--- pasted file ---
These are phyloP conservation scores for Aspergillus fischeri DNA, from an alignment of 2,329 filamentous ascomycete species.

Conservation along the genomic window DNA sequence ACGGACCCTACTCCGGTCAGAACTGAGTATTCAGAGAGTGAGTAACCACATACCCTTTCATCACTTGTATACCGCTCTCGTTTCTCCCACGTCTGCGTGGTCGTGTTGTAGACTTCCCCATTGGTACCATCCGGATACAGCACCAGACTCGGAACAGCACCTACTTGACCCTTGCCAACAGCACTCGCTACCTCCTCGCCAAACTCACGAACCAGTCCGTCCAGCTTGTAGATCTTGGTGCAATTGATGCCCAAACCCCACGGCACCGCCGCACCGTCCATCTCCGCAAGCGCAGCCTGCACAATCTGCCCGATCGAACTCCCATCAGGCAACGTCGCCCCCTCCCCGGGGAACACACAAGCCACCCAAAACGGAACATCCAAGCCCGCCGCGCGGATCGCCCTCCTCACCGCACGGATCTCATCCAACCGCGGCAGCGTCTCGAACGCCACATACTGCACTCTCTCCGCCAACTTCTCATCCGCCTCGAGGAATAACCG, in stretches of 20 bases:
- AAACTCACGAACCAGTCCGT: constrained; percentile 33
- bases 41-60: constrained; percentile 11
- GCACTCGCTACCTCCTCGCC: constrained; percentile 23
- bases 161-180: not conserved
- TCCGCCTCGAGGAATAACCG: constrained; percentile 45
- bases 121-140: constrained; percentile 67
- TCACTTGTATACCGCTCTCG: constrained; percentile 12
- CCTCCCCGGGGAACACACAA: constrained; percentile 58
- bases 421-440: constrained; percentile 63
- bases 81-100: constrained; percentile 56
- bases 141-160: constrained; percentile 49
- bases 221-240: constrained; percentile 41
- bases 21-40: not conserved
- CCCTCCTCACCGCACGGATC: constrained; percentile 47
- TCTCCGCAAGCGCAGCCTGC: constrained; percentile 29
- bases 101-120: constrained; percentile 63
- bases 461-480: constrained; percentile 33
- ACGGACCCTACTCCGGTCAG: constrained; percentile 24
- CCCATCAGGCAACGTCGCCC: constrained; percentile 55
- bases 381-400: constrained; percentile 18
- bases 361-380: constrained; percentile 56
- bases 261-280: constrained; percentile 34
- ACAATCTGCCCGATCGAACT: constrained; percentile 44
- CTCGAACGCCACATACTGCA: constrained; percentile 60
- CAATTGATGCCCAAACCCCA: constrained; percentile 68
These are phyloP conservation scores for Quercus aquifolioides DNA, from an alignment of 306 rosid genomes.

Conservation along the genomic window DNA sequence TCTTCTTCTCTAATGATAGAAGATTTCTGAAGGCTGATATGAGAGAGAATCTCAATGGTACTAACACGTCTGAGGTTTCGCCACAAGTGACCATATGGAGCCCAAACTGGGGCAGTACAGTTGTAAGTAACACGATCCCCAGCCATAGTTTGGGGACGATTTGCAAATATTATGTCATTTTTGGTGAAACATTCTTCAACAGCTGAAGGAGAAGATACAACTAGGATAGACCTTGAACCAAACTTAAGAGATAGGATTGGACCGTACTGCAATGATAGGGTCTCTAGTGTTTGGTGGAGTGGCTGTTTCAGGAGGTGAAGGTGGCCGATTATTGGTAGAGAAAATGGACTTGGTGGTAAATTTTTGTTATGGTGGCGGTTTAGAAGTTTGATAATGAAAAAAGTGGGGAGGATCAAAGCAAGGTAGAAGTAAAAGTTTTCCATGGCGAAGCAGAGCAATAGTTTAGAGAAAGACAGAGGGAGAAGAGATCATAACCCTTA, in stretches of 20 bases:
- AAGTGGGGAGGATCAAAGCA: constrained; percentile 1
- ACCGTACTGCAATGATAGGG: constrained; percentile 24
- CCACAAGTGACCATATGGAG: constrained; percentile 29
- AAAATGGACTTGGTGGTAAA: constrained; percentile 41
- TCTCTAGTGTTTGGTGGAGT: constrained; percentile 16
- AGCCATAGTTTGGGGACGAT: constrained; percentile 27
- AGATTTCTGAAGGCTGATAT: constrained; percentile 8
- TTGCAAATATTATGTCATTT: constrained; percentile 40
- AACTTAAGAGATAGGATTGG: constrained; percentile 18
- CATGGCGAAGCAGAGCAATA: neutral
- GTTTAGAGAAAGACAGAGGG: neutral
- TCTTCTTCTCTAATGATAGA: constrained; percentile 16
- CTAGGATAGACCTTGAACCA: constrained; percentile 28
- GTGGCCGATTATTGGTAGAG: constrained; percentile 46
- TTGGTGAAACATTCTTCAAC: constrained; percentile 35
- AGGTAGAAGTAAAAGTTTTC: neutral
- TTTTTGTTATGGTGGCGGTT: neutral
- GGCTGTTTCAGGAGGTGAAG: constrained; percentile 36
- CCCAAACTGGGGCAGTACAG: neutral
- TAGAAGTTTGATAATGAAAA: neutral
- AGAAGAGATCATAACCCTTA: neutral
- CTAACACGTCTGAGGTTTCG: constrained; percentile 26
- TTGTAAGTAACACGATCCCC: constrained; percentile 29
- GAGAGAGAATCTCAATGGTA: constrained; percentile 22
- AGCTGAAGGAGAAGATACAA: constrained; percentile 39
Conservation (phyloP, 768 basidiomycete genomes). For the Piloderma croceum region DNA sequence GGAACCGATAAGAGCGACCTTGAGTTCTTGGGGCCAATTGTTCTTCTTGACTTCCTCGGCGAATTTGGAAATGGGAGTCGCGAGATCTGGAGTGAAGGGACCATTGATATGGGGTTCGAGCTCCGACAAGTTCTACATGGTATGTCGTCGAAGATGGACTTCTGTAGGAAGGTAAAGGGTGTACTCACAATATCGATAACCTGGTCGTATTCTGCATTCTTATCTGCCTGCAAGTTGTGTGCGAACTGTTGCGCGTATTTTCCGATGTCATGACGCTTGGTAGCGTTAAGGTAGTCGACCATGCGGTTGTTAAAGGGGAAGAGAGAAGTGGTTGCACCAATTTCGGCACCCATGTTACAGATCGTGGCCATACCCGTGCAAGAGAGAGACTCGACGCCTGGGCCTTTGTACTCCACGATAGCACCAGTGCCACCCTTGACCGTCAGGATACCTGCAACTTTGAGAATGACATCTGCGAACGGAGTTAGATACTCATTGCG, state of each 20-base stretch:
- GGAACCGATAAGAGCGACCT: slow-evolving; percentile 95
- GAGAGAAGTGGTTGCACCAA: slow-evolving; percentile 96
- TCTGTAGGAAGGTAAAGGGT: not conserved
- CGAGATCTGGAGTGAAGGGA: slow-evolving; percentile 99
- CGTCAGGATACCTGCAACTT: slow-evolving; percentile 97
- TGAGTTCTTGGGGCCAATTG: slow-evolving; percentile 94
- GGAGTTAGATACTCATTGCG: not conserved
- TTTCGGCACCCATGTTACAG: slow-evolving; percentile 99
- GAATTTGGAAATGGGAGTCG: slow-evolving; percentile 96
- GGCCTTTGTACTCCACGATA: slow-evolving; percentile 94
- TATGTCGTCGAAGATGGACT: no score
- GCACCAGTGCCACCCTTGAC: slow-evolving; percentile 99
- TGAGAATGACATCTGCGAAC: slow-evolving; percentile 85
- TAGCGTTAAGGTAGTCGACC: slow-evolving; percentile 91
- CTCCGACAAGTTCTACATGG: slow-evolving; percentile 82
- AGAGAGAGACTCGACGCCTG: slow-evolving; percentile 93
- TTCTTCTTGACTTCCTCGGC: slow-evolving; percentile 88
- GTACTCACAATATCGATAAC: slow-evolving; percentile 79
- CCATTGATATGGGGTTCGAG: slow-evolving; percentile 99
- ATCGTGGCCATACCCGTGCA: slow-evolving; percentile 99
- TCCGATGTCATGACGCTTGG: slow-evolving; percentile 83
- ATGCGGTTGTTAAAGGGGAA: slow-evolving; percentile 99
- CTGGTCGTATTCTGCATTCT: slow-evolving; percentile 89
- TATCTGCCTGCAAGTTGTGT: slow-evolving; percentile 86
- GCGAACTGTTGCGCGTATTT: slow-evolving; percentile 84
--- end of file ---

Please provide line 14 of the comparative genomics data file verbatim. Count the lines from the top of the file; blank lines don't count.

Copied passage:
- bases 221-240: constrained; percentile 41